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I was wondering if the partial specialization below, where I define ordered and unordered lists based on a generic List template, is the correct, efficient way of doing this.

template <typename T, bool O> class List;                                       
template <typename T> class UList: public List<T,false>{};                      
template <typename T> class OList: public List<T,true>{};

Thanks,

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hard to tell without knowing how the List is implemented. You may be better off using a policy which defines how elements are inserted. –  Nim Nov 1 '11 at 9:24
    
How would the List implementation affect the decision? –  perreal Nov 1 '11 at 9:25
    
How can we tell you if it's efficient (or correct) or not without knowing how it's implemented? –  Nim Nov 1 '11 at 9:28
    
You are right but is there a general approach to determine what sorts of classes can be efficient with this method? –  perreal Nov 1 '11 at 9:36

2 Answers 2

up vote 1 down vote accepted

I think you want to reduce the genericity of the class template by reducing the number of template parameters for the classes which users would eventually use in their code. If that is so, then in C++03 and C++98, that is what you can do, i.e defining less generic classes deriving from the more generic class.

However, in C++11, you don't need to define new class template. Instead, you can create template aliases, reducing the number of template parameters at the same time as:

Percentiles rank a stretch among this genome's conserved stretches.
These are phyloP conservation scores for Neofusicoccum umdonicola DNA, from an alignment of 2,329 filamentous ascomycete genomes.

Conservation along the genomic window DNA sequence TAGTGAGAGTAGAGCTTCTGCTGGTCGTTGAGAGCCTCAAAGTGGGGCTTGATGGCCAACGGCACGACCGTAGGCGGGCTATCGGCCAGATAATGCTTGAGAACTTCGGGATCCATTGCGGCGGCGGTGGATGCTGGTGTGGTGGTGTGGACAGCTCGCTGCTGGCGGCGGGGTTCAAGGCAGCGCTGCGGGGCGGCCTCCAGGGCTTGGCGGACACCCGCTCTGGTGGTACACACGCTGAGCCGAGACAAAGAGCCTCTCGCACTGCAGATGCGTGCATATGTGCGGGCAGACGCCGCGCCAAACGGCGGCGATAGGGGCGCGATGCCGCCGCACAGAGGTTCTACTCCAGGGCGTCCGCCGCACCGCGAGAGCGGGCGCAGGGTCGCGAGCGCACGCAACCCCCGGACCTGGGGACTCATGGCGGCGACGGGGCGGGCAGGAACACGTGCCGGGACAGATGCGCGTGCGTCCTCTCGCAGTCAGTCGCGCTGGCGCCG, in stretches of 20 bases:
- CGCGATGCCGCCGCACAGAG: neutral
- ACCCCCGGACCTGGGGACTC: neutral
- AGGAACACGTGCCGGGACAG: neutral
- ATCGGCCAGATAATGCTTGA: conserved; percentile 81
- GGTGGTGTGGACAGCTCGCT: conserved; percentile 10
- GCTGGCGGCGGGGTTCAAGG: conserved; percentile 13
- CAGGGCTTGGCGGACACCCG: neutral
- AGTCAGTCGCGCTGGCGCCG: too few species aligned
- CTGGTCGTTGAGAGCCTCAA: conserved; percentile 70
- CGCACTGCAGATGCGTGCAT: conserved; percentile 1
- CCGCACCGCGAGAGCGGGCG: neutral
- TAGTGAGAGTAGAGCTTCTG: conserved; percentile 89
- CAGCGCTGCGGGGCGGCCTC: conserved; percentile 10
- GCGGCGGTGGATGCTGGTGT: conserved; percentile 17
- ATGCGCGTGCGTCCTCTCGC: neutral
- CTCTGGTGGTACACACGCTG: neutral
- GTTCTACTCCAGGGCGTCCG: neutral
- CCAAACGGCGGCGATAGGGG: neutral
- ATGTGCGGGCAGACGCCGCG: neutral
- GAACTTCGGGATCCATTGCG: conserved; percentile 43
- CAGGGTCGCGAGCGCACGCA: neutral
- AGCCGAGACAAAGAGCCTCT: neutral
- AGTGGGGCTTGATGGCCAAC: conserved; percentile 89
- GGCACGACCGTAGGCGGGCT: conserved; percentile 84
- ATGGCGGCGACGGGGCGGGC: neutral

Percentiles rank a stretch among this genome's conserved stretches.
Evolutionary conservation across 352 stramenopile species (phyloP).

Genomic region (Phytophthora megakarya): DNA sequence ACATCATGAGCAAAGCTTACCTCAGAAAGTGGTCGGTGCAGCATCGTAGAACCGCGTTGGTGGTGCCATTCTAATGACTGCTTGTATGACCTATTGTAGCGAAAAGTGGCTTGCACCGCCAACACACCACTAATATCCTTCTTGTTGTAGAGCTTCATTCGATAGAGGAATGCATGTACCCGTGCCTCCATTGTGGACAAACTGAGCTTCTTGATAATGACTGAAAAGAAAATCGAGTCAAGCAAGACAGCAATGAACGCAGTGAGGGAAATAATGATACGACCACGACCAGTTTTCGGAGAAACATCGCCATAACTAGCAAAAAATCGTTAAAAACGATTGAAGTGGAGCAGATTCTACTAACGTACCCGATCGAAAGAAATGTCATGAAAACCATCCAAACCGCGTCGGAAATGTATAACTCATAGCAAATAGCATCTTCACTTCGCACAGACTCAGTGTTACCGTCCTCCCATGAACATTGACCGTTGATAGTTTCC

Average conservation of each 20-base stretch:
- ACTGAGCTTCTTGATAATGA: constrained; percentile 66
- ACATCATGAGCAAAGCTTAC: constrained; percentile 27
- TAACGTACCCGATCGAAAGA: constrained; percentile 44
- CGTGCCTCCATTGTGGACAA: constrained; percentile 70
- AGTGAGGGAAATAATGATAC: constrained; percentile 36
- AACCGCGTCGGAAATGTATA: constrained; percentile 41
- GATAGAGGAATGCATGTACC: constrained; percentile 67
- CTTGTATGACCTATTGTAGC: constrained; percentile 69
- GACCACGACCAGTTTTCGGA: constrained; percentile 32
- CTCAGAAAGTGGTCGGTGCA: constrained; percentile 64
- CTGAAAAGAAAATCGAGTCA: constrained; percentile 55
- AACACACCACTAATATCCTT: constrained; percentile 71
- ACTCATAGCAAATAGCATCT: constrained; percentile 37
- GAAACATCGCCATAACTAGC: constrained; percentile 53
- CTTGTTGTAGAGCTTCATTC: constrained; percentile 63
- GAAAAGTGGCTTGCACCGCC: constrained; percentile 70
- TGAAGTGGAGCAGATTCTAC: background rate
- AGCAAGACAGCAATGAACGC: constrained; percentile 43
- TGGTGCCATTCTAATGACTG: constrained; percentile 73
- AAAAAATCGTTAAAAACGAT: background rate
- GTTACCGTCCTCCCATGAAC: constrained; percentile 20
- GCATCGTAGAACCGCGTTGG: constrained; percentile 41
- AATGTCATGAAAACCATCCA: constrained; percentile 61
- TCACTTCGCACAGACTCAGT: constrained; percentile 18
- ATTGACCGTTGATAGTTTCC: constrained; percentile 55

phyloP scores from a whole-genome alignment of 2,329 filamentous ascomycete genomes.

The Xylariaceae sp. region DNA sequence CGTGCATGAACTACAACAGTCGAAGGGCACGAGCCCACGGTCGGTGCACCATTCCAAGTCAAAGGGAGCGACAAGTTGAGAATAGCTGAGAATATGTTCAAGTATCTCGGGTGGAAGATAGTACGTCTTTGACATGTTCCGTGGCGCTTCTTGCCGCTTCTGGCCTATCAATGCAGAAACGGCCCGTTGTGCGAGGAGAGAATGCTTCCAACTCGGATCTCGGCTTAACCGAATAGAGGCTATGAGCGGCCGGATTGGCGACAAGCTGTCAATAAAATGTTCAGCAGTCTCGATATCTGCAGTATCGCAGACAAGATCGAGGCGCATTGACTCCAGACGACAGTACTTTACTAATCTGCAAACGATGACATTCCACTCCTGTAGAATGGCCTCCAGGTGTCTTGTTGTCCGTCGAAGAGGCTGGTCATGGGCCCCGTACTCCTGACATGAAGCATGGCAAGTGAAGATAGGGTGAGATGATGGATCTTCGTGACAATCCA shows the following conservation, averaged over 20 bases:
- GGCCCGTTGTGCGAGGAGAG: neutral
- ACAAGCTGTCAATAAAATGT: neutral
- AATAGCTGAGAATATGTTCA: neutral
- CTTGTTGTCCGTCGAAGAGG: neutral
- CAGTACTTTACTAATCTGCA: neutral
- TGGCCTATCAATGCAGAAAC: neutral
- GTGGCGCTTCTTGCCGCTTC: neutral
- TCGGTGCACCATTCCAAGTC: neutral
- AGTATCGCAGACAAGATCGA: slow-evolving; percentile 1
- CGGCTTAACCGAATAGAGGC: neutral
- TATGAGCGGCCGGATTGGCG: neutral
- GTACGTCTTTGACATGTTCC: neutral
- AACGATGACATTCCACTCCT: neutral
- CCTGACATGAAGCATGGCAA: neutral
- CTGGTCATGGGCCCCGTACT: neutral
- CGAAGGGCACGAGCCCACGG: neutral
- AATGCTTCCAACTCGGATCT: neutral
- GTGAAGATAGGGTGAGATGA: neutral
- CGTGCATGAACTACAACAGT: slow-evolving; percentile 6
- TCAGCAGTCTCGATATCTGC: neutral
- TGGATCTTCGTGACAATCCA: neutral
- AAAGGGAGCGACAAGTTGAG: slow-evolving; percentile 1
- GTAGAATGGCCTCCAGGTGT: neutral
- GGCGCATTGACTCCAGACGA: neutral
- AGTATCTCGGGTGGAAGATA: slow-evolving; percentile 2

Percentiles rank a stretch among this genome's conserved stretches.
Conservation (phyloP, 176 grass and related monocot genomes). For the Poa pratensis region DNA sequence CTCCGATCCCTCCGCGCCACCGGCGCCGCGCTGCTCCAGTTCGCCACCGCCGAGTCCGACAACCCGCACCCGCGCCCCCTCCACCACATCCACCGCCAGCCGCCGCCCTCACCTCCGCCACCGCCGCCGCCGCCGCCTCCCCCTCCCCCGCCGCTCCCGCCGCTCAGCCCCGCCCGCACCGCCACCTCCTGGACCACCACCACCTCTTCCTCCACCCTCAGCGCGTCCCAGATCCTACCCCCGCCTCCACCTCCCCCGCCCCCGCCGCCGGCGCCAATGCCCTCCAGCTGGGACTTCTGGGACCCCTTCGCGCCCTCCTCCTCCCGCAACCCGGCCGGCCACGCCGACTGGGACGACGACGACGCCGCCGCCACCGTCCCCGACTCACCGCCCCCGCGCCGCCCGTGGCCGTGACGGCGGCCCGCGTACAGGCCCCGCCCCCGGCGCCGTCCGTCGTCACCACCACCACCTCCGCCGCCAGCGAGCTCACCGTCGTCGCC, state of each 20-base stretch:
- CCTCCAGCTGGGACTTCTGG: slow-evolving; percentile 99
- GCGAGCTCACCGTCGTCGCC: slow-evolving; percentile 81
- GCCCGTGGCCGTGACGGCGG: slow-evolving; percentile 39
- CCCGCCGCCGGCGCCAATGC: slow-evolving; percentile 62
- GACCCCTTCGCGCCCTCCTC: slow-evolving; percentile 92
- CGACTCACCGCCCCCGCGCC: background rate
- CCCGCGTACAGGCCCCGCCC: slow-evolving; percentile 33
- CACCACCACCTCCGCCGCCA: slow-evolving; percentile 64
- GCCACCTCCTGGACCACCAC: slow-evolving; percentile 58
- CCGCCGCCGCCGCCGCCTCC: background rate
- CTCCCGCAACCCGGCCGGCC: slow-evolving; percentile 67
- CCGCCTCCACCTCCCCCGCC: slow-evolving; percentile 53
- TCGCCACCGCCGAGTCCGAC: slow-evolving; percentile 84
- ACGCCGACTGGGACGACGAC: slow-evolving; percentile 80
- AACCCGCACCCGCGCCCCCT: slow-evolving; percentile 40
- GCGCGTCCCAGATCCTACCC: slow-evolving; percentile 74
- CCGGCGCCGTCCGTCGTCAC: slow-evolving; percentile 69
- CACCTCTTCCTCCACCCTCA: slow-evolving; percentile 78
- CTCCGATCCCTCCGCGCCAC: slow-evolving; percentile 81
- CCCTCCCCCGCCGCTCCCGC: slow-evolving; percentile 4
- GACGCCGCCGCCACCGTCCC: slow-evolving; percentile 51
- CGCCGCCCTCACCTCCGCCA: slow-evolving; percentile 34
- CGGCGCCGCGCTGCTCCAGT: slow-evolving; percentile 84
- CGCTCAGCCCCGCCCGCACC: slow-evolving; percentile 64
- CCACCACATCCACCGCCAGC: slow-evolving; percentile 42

template <typename T> 
using UList = List<T,false>;                      

template <typename T> 
using OList = List<T,true>;

And use UList and OList as if it is a class template which takes one type argument:

UList<int> uints;
OList<float> ofloats;

In the wiki, I just learned this new way to define type/alias, which we used to do using typedef before:

The using syntax can be also used as type aliasing in C++11:

typedef void (*Type)(double);         // Old style
using OtherType = void (*)(double);   // New introduced syntax
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For something like this, I would use a policy class to define how things are inserted into a single list, e.g.

struct DefaultInsertionPolicy
{
  template <typename ContainerType, typename ValueType>
  static void insert(ContainerType& container, ValueType const& cValue)
  {
    container.insert(container.end(), cValue);
  }
};

struct SortedInsertionPolicy
{
  template <typename ContainerType, typename ValueType>
  static void insert(ContainerType& container, ValueType const& cValue)
  {
    // I'm using lower_bound here, but do what is necessary for you
    typename ContainerType::iterator ft = std::lower_bound(container.begin(), container.end(), cValue);
    container.insert(ft, cValue);
  }
};

template <typename T, typename InsertPolicy = DefaultInsertionPolicy>
class List
{
  :
  // insert function
  void insert(T const& cValue)
  {
    InsertPolicy::insert(*this, cValue); // delegate to the policy to do the insert
  }

  void insert(iterator iPos, T const& cValue)
  {
    // do the real insertion at the provided position.
  }
};

So the real types could be

typedef List<some_type> UList; // insertion order
typedef List<some_type, SortedInsertionPolicy> OList; // sorted list
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+1 for introducing policy-based design here. –  Nawaz Nov 1 '11 at 10:05

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